In 1989 an ‘average Australian bloke’ had a simple idea to make a difference in his own backyard – Sydney Harbour. This simple idea has now become the nation’s largest community-based environmental event, Clean Up Australia Day.
As an avid sailor, Ian had always dreamt of sailing around the world. In 1987 his dream came true when he competed in the BOC Challenge Solo Round-the-World Yacht Race. As he sailed through the oceans of the world in his yacht ‘Spirit of Sydney’ he was shocked and disgusted by the pollution and rubbish that he continually encountered in areas such as the Sargasso Sea in the Caribbean.
Once back in Sydney Ian organised a community event with the support of a committee of friends – Clean Up Sydney Harbour. Clean Up Sydney Harbour Day in 1989 received an enormous public response, with more than 40,000 Sydneysiders donating their time and energy to clean up the harbour.
The next year Clean Up Australia Day was born. Ian and his committee believed that if a capital city could be mobilised into action, then so could the whole nation. Almost 300,000 volunteers turned out on the first Clean Up Australia Day in 1990 and that involvement has steadily increased ever since.
In the past 26 years, Australians have devoted more than 31 million hours towards the environment through Clean Up Australia Day and collected over 331 thousand tonnes of rubbish.
The next step was to take the concept of Clean Up Australia Day to the rest of the world. After gaining the support of the United Nations Environment Programme (UNEP), Clean Up the World was launched in 1993. In its inaugural year, Clean Up the World involved approximately 30 million people in 80 countries.
The appeal of Clean Up the World (an estimated 40 million people from 130 countries annually take part) has demonstrated that this simple Australian idea has universal appeal and the health of the environment is of concern to people and communities worldwide.
Clean Up the World demonstrates that people across the planet are willing to do something themselves to help protect and care for their environment.
Since then Clean Up Australia has evolved into an organisation that works with the community, government and business to provide practical solutions to help us all live more sustainably every day of the year.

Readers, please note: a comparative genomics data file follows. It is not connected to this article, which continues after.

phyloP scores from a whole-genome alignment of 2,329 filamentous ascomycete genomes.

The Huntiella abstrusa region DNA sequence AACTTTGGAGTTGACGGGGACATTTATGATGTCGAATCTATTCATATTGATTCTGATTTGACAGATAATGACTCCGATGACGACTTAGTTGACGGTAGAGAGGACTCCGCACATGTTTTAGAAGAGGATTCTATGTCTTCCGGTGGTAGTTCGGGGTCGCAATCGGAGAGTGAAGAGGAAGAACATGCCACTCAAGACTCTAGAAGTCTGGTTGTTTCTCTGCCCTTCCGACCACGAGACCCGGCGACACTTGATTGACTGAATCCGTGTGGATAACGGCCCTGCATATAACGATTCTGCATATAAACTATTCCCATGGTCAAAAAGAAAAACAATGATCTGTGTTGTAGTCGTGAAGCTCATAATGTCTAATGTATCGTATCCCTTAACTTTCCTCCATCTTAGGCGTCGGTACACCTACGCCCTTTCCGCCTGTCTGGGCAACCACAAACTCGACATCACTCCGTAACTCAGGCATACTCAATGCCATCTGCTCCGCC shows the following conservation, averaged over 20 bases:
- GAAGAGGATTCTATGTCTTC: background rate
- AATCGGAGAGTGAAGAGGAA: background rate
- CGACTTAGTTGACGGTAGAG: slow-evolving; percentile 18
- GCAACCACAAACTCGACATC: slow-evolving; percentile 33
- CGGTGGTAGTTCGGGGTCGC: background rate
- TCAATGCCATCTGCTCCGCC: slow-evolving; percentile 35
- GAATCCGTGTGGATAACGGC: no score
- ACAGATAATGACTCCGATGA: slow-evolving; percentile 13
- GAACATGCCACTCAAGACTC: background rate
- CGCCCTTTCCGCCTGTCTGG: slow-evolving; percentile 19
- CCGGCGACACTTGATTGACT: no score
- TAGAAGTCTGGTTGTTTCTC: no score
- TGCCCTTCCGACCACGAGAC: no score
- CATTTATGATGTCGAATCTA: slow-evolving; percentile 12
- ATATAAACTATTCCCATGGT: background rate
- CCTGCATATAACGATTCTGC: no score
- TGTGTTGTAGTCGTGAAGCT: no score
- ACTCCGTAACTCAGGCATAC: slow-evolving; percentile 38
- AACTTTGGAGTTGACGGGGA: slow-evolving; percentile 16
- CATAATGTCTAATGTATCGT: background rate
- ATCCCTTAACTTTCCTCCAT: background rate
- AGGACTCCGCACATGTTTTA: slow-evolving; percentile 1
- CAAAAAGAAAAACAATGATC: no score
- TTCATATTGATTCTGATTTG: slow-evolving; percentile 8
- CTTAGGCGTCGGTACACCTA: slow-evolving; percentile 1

Sunday 5th March 2017
This year I decided that my family and I would take part in our first Clean Up Australia Day. I registered an open for volunteers event in the park behind our house so that anyone and everyone could join us. I also posted it to my facebook page and immediately got a couple of my friends involved.
The day started out looking very dreary and overcast, which suited me just fine as I didn’t mind cleaning up in the rain. But it was not to be, it cleared up by 8am and was a balmy 34deg C/93.2deg F by 10.30 when we started.
I had only expected my friends and another couple who registered online to my site. Yet we ended up having another couple of groups join us so there were 12 of us in the end. It was a nice surprise to have so many helpers. I organised everyone to do certain sections of the park, gave them their rubbish and recycling bags and then sent them on their way, with all of us meeting back at the starting point 2 hours later.
My eldest, who is almost 3, and I joined my friends along one side of the park that has a creek that runs though it. The large grassy parts were mostly rubbish free. But it was in the long grass and trees that ran beside the creek where we found most of the rubbish. Soft drink cans, juice boxes, plastic bottles, among the more common things found. But we also found an old rusted out folding chair, a torch, lots of alcohol bottles and cans, plus a few items of drug paraphernalia.
But the rubbish that really stumped me was the 10 or so plastic bags of dog poop. Someone, I think the same one because they were all the same type of bag, would use a baggie and scoop up their dog’s poop and then throw it into the bushes. I mean seriously WTF!?!?! Why not just leave the dog poop on the ground where it will decompose a lot quicker than it will in a plastic bag?! Otherwise take it with you and dump it at home like you are supposed to!
Back at the starting point everyone consolidated the rubbish and left it near my house for the council to come and collect and take to the dump or be recycled. In the end we had around 10 bags of recycling and 5-6 bags of normal rubbish. I feel that was a job well done and I am so proud of our accomplishment. And my little fella had an absolute blast helping clean up and making friends with the other boys who were helping. Even though his idea of rubbish was leaves and seed pods.. bless him!!
Cleaning up rubbish for a couple of hours was a great way to spend our Sunday.. No seriously! We got some sun and fresh air. Had a great time chatting with our friends and making new ones. And we did our part to help make Australia cleaner and that is such a rewarding feeling.